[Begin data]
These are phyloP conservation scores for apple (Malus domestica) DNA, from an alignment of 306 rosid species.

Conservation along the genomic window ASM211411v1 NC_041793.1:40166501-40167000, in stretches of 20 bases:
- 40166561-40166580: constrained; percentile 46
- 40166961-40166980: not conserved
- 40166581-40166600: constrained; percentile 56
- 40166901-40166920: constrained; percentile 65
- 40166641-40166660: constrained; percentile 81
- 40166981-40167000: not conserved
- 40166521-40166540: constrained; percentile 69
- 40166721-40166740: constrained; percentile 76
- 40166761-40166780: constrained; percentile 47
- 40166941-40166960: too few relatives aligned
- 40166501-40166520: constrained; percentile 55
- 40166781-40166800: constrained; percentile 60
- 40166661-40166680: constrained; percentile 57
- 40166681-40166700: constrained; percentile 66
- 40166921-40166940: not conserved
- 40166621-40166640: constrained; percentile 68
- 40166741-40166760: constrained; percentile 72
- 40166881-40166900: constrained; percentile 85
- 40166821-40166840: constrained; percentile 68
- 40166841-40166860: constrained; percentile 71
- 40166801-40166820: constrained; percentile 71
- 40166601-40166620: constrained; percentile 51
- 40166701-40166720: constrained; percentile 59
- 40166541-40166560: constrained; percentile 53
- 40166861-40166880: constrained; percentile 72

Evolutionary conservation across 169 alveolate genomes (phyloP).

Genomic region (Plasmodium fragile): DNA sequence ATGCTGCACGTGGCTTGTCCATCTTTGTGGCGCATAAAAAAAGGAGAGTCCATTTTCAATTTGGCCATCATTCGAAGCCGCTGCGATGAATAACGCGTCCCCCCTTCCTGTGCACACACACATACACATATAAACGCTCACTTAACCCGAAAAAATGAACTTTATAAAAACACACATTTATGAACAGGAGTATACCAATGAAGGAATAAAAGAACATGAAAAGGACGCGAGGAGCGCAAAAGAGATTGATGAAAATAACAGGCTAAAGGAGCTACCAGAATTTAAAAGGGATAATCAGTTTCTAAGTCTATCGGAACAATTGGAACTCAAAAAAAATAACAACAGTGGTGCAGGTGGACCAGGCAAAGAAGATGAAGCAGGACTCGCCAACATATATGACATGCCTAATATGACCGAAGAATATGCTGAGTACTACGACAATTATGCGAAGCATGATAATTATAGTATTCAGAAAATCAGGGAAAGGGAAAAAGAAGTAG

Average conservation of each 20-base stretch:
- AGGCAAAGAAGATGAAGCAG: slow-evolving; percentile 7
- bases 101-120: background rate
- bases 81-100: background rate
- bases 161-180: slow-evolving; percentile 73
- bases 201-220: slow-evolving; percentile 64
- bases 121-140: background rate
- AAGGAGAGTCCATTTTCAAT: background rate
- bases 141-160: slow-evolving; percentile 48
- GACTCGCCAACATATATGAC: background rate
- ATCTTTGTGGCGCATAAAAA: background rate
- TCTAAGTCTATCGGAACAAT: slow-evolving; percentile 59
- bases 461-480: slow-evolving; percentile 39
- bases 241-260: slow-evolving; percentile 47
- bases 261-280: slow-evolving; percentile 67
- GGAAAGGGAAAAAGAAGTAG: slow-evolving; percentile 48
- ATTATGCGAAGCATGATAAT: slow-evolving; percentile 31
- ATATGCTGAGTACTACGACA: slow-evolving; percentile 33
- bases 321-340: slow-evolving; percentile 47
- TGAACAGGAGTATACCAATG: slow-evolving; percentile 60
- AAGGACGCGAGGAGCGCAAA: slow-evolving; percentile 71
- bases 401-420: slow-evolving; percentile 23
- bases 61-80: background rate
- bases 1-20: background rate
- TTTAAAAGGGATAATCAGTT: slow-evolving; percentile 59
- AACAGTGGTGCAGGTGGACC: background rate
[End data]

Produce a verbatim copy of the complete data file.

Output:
These are phyloP conservation scores for apple (Malus domestica) DNA, from an alignment of 306 rosid species.

Conservation along the genomic window ASM211411v1 NC_041793.1:40166501-40167000, in stretches of 20 bases:
- 40166561-40166580: constrained; percentile 46
- 40166961-40166980: not conserved
- 40166581-40166600: constrained; percentile 56
- 40166901-40166920: constrained; percentile 65
- 40166641-40166660: constrained; percentile 81
- 40166981-40167000: not conserved
- 40166521-40166540: constrained; percentile 69
- 40166721-40166740: constrained; percentile 76
- 40166761-40166780: constrained; percentile 47
- 40166941-40166960: too few relatives aligned
- 40166501-40166520: constrained; percentile 55
- 40166781-40166800: constrained; percentile 60
- 40166661-40166680: constrained; percentile 57
- 40166681-40166700: constrained; percentile 66
- 40166921-40166940: not conserved
- 40166621-40166640: constrained; percentile 68
- 40166741-40166760: constrained; percentile 72
- 40166881-40166900: constrained; percentile 85
- 40166821-40166840: constrained; percentile 68
- 40166841-40166860: constrained; percentile 71
- 40166801-40166820: constrained; percentile 71
- 40166601-40166620: constrained; percentile 51
- 40166701-40166720: constrained; percentile 59
- 40166541-40166560: constrained; percentile 53
- 40166861-40166880: constrained; percentile 72

Evolutionary conservation across 169 alveolate genomes (phyloP).

Genomic region (Plasmodium fragile): DNA sequence ATGCTGCACGTGGCTTGTCCATCTTTGTGGCGCATAAAAAAAGGAGAGTCCATTTTCAATTTGGCCATCATTCGAAGCCGCTGCGATGAATAACGCGTCCCCCCTTCCTGTGCACACACACATACACATATAAACGCTCACTTAACCCGAAAAAATGAACTTTATAAAAACACACATTTATGAACAGGAGTATACCAATGAAGGAATAAAAGAACATGAAAAGGACGCGAGGAGCGCAAAAGAGATTGATGAAAATAACAGGCTAAAGGAGCTACCAGAATTTAAAAGGGATAATCAGTTTCTAAGTCTATCGGAACAATTGGAACTCAAAAAAAATAACAACAGTGGTGCAGGTGGACCAGGCAAAGAAGATGAAGCAGGACTCGCCAACATATATGACATGCCTAATATGACCGAAGAATATGCTGAGTACTACGACAATTATGCGAAGCATGATAATTATAGTATTCAGAAAATCAGGGAAAGGGAAAAAGAAGTAG

Average conservation of each 20-base stretch:
- AGGCAAAGAAGATGAAGCAG: slow-evolving; percentile 7
- bases 101-120: background rate
- bases 81-100: background rate
- bases 161-180: slow-evolving; percentile 73
- bases 201-220: slow-evolving; percentile 64
- bases 121-140: background rate
- AAGGAGAGTCCATTTTCAAT: background rate
- bases 141-160: slow-evolving; percentile 48
- GACTCGCCAACATATATGAC: background rate
- ATCTTTGTGGCGCATAAAAA: background rate
- TCTAAGTCTATCGGAACAAT: slow-evolving; percentile 59
- bases 461-480: slow-evolving; percentile 39
- bases 241-260: slow-evolving; percentile 47
- bases 261-280: slow-evolving; percentile 67
- GGAAAGGGAAAAAGAAGTAG: slow-evolving; percentile 48
- ATTATGCGAAGCATGATAAT: slow-evolving; percentile 31
- ATATGCTGAGTACTACGACA: slow-evolving; percentile 33
- bases 321-340: slow-evolving; percentile 47
- TGAACAGGAGTATACCAATG: slow-evolving; percentile 60
- AAGGACGCGAGGAGCGCAAA: slow-evolving; percentile 71
- bases 401-420: slow-evolving; percentile 23
- bases 61-80: background rate
- bases 1-20: background rate
- TTTAAAAGGGATAATCAGTT: slow-evolving; percentile 59
- AACAGTGGTGCAGGTGGACC: background rate